The war is there; an international war is raging on Spanish soil. We have seen how, in the last few days, the rebels, after the failure of their Moroccan troops, are now preparing to receive the assistance of fresh forces which they themselves call "blond Moors." Moreover, we must expect that poison gas, which has already been employed these last days, will continue to be used in the attacks against Madrid, and that the parts of the city in which the workers live will be bombed more and more violently in order to try to obtain by panic what the rebels have failed to obtain by other means. It would be both useless and dangerous to continue to ignore the situation. The worst thing that could happen to the League of Nations would be to contribute by its own silence and inaction, to the spread of this war.

Such a peace, it is true, would have cost the lives of millions of men, women and children and would have meant that many capitals would have suffered the fate of Madrid, that hundreds of towns would have known the fate of Cartagena and of Alicante. But, from a formal point of view, peace would not have been disturbed. When the Spanish Government decided that it was its duty to assume the grave responsibility of requesting a meeting of the Council of the League, it did so precisely because it wished, so far as it was concerned, to declare in the most solemn fashion its firm decision to oppose any such paradoxical and murderous "peace policy."

Allow me to recall just what were the reasons that made the Spanish Government feel it was necessary to demand a meeting of the Council. In the first place, the Spanish rebels have just been recognised as a legitimate Government by two great European Powers - Germany and Italy. The moment the rebels had received this recognition their chief threatened to start a blockade of the Government ports in the Mediterranean. At the same time, naval attacks took place at different points on the Spanish coast by warships whose nationality it was impossible to establish. Two Government warships have been attacked by two submarines also of unknown nationality at the entry to the port of Cartagena.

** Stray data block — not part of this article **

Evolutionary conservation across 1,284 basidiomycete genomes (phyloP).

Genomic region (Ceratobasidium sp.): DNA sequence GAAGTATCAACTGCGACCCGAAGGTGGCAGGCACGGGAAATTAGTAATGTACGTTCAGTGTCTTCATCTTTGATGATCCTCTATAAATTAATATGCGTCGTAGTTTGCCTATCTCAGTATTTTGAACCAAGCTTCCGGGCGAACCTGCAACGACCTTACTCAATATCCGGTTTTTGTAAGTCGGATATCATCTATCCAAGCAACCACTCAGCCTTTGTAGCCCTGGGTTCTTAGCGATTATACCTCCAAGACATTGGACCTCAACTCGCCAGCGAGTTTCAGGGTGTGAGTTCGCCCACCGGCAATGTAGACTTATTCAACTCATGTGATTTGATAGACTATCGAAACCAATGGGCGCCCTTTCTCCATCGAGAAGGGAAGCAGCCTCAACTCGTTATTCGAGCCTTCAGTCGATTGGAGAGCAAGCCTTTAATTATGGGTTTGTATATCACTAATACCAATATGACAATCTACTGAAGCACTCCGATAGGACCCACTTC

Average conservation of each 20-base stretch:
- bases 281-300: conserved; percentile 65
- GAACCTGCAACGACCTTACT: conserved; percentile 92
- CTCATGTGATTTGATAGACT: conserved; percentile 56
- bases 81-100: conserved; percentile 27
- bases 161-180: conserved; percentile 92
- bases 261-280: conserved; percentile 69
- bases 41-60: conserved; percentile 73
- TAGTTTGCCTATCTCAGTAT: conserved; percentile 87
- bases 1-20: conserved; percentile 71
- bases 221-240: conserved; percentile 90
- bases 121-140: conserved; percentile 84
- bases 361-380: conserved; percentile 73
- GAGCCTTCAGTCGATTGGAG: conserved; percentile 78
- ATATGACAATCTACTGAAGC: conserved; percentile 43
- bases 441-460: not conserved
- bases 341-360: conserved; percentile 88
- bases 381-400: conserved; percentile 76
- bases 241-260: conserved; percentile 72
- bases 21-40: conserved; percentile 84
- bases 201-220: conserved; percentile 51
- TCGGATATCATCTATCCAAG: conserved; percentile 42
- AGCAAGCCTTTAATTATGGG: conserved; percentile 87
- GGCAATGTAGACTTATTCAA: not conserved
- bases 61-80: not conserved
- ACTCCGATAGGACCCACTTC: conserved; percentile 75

(3) Konni Zilliacus wrote about the Spanish Civil War and the League of Nations in his unpublished autobiography, Challenge to Fear.

In September 1936 del Vayo had appealed to the League under Article 10 of the Covenant to provide the Spanish Government with the arms it needed to defend its territorial integrity and political independence against Hitler's and Mussolini's aggression. I can still remember that black day in the Assembly, listening to Eden droning away from the rostrum, explaining why it was contrary to the Covenant of the League to interfere in an ideological conflict. What cunning bastards they are, the damned hypocrites, thought I, standing there with death in my heart, light-headed from the stench of catastrophe, feeling a little sick with the "steely taste of defeat" in my mouth.

(4) The Manchester Guardian (19th November 1936)

Senor del Vayo, the Spanish Foreign Minister, yesterday laid his Government's case before the League Council that had been called at Spain's request, but he did no more. He did not ask for League intervention in the Spanish war (or, as he called it, 'the international war on Spanish soil'). The meeting had been asked for to show the Council the danger to international peace in the Spanish situation.

He spoke of the Fascist intervention in Spain, warning the other democracies of the serious danger of the extension to them of these Fascist methods. He envisaged the time when there might be a Europe 'wholly pacified because all problems will have been settled, thanks to the decisive action of international Fascism'.